Dissolve polygons in R

Dissolving polygons is an elementary GIS task that I need to perform regularly. A dissolve removes internal boundaries, leaving only the outline. Packages Install and load the packages we’ll need. I use sf because it’s more intuitive than rgdal, and I’m loading tidyverse because it plays well with sf. # install.packages(c("tidyverse", "sf")) library("tidyverse") library("sf") Boundary data Download the shapefile we’re going to dissolve. tmp_dir = tempdir() tmp = tempfile(tmpdir = tmp_dir, fileext = ". [Read More]

Clip polygons in R

Clipping polygons is a common GIS task. For example, you might want to study local authorities (LADs) in the Yorkshire and the Humber region but can only obtain a shapefile with all the LADs in England. Removing all the LADs outside of the Yorkshire and the Humber can be achieved by ‘clipping’ the LADs, using the extent of the larger region as a template. HUGOMORE42 First, install and load sf for loading the shapefiles, and tidyverse for manipulating the data and plotting the maps. [Read More]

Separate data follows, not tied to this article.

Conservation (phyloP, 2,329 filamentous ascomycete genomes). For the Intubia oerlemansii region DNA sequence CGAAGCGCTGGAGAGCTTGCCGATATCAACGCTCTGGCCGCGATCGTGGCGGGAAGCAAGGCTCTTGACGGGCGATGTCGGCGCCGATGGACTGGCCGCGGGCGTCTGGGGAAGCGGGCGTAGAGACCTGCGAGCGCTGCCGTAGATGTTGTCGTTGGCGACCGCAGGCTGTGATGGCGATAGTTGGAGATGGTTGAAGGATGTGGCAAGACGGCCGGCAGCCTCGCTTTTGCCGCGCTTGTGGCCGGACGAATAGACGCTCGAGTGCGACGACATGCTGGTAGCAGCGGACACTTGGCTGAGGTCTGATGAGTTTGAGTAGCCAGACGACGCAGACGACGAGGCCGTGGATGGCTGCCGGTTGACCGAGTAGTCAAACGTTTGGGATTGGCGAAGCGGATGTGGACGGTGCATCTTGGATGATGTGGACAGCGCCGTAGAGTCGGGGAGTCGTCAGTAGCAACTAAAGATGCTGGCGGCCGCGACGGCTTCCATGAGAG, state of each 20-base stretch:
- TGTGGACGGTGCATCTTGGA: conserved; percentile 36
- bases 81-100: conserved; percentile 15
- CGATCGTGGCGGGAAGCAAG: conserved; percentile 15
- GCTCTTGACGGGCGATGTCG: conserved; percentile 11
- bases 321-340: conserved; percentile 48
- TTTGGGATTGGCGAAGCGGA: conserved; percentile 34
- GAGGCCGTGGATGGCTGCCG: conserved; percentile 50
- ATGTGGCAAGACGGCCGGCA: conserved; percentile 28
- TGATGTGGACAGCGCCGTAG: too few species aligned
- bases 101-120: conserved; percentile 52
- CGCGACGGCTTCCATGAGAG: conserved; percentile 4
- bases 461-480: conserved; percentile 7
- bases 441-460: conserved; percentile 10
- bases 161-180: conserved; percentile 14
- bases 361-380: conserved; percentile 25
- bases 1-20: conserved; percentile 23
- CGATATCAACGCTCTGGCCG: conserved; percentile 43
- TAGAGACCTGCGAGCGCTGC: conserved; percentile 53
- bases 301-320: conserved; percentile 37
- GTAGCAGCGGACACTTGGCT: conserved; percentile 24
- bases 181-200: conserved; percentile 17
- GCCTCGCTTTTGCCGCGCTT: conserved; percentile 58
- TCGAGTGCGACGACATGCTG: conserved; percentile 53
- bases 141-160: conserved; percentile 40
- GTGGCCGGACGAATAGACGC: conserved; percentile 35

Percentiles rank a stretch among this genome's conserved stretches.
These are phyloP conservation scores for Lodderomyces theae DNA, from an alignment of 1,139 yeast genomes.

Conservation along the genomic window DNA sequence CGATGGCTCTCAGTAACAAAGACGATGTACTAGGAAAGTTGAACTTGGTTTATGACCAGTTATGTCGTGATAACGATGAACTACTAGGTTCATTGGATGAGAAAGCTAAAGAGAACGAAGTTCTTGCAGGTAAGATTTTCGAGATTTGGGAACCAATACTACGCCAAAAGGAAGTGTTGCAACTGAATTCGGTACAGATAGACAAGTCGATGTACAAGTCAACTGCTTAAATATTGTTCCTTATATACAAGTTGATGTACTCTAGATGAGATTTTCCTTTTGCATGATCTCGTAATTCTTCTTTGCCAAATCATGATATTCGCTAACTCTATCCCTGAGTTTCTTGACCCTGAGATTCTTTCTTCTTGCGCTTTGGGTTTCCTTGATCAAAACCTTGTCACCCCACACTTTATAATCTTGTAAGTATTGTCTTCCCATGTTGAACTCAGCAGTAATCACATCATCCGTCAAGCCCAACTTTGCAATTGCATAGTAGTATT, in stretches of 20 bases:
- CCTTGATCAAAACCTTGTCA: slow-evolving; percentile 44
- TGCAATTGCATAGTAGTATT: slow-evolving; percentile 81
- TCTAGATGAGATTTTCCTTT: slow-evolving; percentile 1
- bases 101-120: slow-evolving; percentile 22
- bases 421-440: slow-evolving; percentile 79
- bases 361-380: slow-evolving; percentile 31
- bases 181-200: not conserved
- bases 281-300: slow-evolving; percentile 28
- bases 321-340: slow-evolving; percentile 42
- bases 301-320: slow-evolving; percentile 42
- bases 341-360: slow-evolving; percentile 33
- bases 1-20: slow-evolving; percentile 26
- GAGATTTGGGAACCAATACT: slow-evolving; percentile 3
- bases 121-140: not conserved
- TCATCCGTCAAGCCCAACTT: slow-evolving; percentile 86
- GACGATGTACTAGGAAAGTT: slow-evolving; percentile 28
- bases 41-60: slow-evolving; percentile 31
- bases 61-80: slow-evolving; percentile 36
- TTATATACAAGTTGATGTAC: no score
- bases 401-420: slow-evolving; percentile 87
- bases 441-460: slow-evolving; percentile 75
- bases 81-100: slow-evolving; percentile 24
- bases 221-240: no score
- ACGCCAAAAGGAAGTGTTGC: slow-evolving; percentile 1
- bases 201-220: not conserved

R  rstats  GIS  sf  clip  polygon-clip 

Set root directory for knitr

Knitr, by default, looks in the same directory as your .Rmd file to find any files you need to draw in, like data sets or script files. If you keep your data files and scripts in separate folders (and you should) you need to configure knitr.

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Glossary and acronyms in LaTeX

To write a glossary in LaTeX you need to use a specific packages designed for the purpose. It then allows you to define a term and its acronym in a file, then reference the item later. The first time the item is referred to the full label and acronym are displayed automatically:

United Kingdom (UK)

All subsequent times you reference the item LaTeX just the acronym is shown:


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Build large maps with OpenStreetMap

This is just a quick post to remind me to produce a full post later when I have more time. It’s surprisingly difficult to produce street maps in GIS for paper sizes bigger than about A2. Using QGIS for example, even if things look good in the print composer the resulting image often doesn’t have a background that extends to other layers. The solution is to use Atlas convergence. With OpenStreetMap as a background, create your map as normal in the print composer until it looks right. [Read More]